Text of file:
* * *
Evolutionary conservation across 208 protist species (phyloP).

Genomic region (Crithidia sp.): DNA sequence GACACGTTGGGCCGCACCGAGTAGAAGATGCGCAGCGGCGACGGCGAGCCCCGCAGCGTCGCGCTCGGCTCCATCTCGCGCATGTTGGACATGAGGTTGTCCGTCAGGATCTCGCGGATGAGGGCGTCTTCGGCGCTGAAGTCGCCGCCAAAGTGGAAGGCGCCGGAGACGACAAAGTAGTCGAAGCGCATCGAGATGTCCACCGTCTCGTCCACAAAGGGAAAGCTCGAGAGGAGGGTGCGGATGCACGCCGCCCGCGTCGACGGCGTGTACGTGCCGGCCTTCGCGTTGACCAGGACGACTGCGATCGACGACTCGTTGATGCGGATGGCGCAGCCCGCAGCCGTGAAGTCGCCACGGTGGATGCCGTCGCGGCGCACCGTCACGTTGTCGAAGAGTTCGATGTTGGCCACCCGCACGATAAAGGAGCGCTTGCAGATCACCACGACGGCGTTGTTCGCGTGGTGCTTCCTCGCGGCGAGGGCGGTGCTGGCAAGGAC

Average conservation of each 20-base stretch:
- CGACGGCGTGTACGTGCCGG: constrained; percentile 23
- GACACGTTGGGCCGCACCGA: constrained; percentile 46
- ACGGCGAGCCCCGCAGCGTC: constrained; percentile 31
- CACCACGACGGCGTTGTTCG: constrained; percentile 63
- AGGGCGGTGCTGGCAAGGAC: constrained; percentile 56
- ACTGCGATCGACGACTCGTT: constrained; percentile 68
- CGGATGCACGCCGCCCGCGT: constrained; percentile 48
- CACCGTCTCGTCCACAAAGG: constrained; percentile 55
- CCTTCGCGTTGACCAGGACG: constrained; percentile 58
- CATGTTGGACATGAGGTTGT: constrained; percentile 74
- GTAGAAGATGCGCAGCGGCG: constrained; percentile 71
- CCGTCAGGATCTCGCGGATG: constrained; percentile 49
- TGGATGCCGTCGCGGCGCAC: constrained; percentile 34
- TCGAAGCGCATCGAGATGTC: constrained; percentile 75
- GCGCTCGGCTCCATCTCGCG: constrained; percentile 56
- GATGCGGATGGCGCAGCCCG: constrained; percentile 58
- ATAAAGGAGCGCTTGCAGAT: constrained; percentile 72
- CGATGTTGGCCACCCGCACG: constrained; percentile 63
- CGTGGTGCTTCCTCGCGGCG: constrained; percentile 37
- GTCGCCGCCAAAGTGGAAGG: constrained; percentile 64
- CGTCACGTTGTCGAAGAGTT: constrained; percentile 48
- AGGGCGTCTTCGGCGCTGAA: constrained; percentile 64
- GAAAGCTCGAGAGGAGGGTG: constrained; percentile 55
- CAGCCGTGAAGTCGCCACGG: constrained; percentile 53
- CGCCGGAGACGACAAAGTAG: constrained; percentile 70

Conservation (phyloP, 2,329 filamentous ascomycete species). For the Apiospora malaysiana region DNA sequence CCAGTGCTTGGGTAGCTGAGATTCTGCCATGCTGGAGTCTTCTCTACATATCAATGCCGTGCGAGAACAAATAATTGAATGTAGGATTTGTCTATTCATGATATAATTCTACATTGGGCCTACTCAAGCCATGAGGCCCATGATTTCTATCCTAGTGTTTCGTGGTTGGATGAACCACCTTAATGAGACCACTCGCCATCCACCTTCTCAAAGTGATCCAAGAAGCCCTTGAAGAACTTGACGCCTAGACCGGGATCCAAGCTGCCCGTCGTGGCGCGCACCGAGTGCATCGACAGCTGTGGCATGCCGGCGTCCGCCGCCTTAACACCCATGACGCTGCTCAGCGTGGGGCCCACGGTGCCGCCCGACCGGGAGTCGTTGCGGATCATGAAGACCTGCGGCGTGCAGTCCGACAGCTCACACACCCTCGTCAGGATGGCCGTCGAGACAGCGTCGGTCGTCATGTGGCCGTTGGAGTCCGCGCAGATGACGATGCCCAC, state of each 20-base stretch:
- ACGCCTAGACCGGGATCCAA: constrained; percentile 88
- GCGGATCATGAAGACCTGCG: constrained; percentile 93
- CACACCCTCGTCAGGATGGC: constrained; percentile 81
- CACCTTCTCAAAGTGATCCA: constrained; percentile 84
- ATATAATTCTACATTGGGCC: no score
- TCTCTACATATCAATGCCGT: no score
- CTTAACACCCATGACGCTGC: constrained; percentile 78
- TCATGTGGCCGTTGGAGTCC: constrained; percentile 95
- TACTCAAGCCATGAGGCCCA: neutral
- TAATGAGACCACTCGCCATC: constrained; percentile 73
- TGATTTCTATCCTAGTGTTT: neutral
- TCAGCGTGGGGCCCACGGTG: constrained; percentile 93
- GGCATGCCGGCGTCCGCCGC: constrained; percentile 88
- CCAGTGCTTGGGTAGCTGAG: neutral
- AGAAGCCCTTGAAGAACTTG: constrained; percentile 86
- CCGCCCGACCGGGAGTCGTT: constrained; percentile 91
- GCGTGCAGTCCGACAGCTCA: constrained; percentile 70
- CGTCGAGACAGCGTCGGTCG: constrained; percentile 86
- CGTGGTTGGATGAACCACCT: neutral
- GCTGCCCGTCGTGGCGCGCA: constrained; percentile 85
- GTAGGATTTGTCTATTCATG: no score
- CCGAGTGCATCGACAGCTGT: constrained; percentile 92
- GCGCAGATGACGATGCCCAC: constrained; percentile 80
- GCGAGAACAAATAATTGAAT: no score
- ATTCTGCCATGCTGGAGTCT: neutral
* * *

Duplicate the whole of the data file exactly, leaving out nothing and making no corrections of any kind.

Evolutionary conservation across 208 protist species (phyloP).

Genomic region (Crithidia sp.): DNA sequence GACACGTTGGGCCGCACCGAGTAGAAGATGCGCAGCGGCGACGGCGAGCCCCGCAGCGTCGCGCTCGGCTCCATCTCGCGCATGTTGGACATGAGGTTGTCCGTCAGGATCTCGCGGATGAGGGCGTCTTCGGCGCTGAAGTCGCCGCCAAAGTGGAAGGCGCCGGAGACGACAAAGTAGTCGAAGCGCATCGAGATGTCCACCGTCTCGTCCACAAAGGGAAAGCTCGAGAGGAGGGTGCGGATGCACGCCGCCCGCGTCGACGGCGTGTACGTGCCGGCCTTCGCGTTGACCAGGACGACTGCGATCGACGACTCGTTGATGCGGATGGCGCAGCCCGCAGCCGTGAAGTCGCCACGGTGGATGCCGTCGCGGCGCACCGTCACGTTGTCGAAGAGTTCGATGTTGGCCACCCGCACGATAAAGGAGCGCTTGCAGATCACCACGACGGCGTTGTTCGCGTGGTGCTTCCTCGCGGCGAGGGCGGTGCTGGCAAGGAC

Average conservation of each 20-base stretch:
- CGACGGCGTGTACGTGCCGG: constrained; percentile 23
- GACACGTTGGGCCGCACCGA: constrained; percentile 46
- ACGGCGAGCCCCGCAGCGTC: constrained; percentile 31
- CACCACGACGGCGTTGTTCG: constrained; percentile 63
- AGGGCGGTGCTGGCAAGGAC: constrained; percentile 56
- ACTGCGATCGACGACTCGTT: constrained; percentile 68
- CGGATGCACGCCGCCCGCGT: constrained; percentile 48
- CACCGTCTCGTCCACAAAGG: constrained; percentile 55
- CCTTCGCGTTGACCAGGACG: constrained; percentile 58
- CATGTTGGACATGAGGTTGT: constrained; percentile 74
- GTAGAAGATGCGCAGCGGCG: constrained; percentile 71
- CCGTCAGGATCTCGCGGATG: constrained; percentile 49
- TGGATGCCGTCGCGGCGCAC: constrained; percentile 34
- TCGAAGCGCATCGAGATGTC: constrained; percentile 75
- GCGCTCGGCTCCATCTCGCG: constrained; percentile 56
- GATGCGGATGGCGCAGCCCG: constrained; percentile 58
- ATAAAGGAGCGCTTGCAGAT: constrained; percentile 72
- CGATGTTGGCCACCCGCACG: constrained; percentile 63
- CGTGGTGCTTCCTCGCGGCG: constrained; percentile 37
- GTCGCCGCCAAAGTGGAAGG: constrained; percentile 64
- CGTCACGTTGTCGAAGAGTT: constrained; percentile 48
- AGGGCGTCTTCGGCGCTGAA: constrained; percentile 64
- GAAAGCTCGAGAGGAGGGTG: constrained; percentile 55
- CAGCCGTGAAGTCGCCACGG: constrained; percentile 53
- CGCCGGAGACGACAAAGTAG: constrained; percentile 70

Conservation (phyloP, 2,329 filamentous ascomycete species). For the Apiospora malaysiana region DNA sequence CCAGTGCTTGGGTAGCTGAGATTCTGCCATGCTGGAGTCTTCTCTACATATCAATGCCGTGCGAGAACAAATAATTGAATGTAGGATTTGTCTATTCATGATATAATTCTACATTGGGCCTACTCAAGCCATGAGGCCCATGATTTCTATCCTAGTGTTTCGTGGTTGGATGAACCACCTTAATGAGACCACTCGCCATCCACCTTCTCAAAGTGATCCAAGAAGCCCTTGAAGAACTTGACGCCTAGACCGGGATCCAAGCTGCCCGTCGTGGCGCGCACCGAGTGCATCGACAGCTGTGGCATGCCGGCGTCCGCCGCCTTAACACCCATGACGCTGCTCAGCGTGGGGCCCACGGTGCCGCCCGACCGGGAGTCGTTGCGGATCATGAAGACCTGCGGCGTGCAGTCCGACAGCTCACACACCCTCGTCAGGATGGCCGTCGAGACAGCGTCGGTCGTCATGTGGCCGTTGGAGTCCGCGCAGATGACGATGCCCAC, state of each 20-base stretch:
- ACGCCTAGACCGGGATCCAA: constrained; percentile 88
- GCGGATCATGAAGACCTGCG: constrained; percentile 93
- CACACCCTCGTCAGGATGGC: constrained; percentile 81
- CACCTTCTCAAAGTGATCCA: constrained; percentile 84
- ATATAATTCTACATTGGGCC: no score
- TCTCTACATATCAATGCCGT: no score
- CTTAACACCCATGACGCTGC: constrained; percentile 78
- TCATGTGGCCGTTGGAGTCC: constrained; percentile 95
- TACTCAAGCCATGAGGCCCA: neutral
- TAATGAGACCACTCGCCATC: constrained; percentile 73
- TGATTTCTATCCTAGTGTTT: neutral
- TCAGCGTGGGGCCCACGGTG: constrained; percentile 93
- GGCATGCCGGCGTCCGCCGC: constrained; percentile 88
- CCAGTGCTTGGGTAGCTGAG: neutral
- AGAAGCCCTTGAAGAACTTG: constrained; percentile 86
- CCGCCCGACCGGGAGTCGTT: constrained; percentile 91
- GCGTGCAGTCCGACAGCTCA: constrained; percentile 70
- CGTCGAGACAGCGTCGGTCG: constrained; percentile 86
- CGTGGTTGGATGAACCACCT: neutral
- GCTGCCCGTCGTGGCGCGCA: constrained; percentile 85
- GTAGGATTTGTCTATTCATG: no score
- CCGAGTGCATCGACAGCTGT: constrained; percentile 92
- GCGCAGATGACGATGCCCAC: constrained; percentile 80
- GCGAGAACAAATAATTGAAT: no score
- ATTCTGCCATGCTGGAGTCT: neutral